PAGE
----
Cytosol supplied a salt solution to Advanced Medical Optics (AMO) for AMO’s resale to the medical community for optical uses including eye surgery.  AMO started receiving complaints about toxicity from its customers and shortly thereafter Cytosol received a recall notice from the FDA.  AMO claimed damages against Cytosol related to the damages suffered by its customers and for its own recall costs.

This case is one with several insurance points to it.  Cytosol reported the AMO claim to Chubb, its insurer, and litigation between Chubb and Cytosol ensued, with Chubb coming out with a verdict confirming their denial.

The real issue was the type of insurance Cytosol carried, not the quality of the insurance.  Cytosol had purchased from Chubb a Products Liability policy which would have covered Cytosol if (and when) the claims were from claimants who suffered bodily injury.  Products Liability covers claims for bodily injury and property damage.  As such it won’t cover claims for product recall costs (incurred by Cytosol itself or by its customers), or for claims against the insured made by its customers for loss of profits or market share or for damage to its reputation.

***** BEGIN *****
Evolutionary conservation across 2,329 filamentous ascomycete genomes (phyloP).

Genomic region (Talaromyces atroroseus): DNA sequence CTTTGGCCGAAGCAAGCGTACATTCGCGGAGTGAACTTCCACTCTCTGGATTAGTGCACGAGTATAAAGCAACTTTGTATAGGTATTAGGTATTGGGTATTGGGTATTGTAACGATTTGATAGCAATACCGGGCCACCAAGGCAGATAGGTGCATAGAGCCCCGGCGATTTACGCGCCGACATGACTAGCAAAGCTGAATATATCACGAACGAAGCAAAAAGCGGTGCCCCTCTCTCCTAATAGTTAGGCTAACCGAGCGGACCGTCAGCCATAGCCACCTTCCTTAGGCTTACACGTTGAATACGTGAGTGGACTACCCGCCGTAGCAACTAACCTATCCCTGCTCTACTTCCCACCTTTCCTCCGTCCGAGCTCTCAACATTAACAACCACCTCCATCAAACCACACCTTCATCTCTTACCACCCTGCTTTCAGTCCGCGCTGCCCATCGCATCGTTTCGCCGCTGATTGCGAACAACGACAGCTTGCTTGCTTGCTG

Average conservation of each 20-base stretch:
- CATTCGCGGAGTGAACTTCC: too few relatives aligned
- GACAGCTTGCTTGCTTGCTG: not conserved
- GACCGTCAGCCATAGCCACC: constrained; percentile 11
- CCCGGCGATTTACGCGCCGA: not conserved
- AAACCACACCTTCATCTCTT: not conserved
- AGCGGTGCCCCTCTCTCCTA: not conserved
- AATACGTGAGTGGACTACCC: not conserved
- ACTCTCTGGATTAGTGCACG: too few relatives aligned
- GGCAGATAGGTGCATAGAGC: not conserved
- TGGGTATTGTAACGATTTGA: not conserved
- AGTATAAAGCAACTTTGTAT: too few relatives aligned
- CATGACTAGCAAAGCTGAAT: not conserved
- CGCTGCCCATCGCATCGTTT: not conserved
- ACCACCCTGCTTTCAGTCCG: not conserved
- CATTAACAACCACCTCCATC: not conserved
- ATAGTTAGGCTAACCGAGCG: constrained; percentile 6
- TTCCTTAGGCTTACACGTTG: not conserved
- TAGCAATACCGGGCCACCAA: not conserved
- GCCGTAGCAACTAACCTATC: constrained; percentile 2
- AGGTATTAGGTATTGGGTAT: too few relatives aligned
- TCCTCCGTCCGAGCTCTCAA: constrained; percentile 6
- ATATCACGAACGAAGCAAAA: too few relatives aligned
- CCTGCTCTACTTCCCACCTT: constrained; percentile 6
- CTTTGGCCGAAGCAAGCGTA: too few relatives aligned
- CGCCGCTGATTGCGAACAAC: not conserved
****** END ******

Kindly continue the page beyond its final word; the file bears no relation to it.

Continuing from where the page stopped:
The lesson here can be awareness of the need in some cases for both Product Recall coverage and Manufacturer’s Errors & Omissions in addition to the Products Liability. 

To summarize in a big-picture way:

—– Products Liability: covers claims by the persons injured by a defective product, such as a serious reaction to a drug.

—– Products Recall: covers costs of the insured in recalling their own product from the market place, and also related costs such as PR consulting and legal expenses.  This may also be structured to cover the recall costs of the insured’s downstream customers as well.

—– Manufacturer’s E&O (Errors & Omissions): covers economic loss by the insured’s customers related to a problem with the insured’s product.  For example reputational damage, loss of revenue and market share, and related expenses.

You can see defective products can generate liabilities in various ways, and each of the ways may need its own policy to supply the remedy.

All companies should have an understanding of how these policies work.  This is particularly true of life science firms as they are right on the front lines.

 (c ) Licata Risk & Insurance Advisors, Inc., 2020

More on Life Sciences

Feb 24, 2020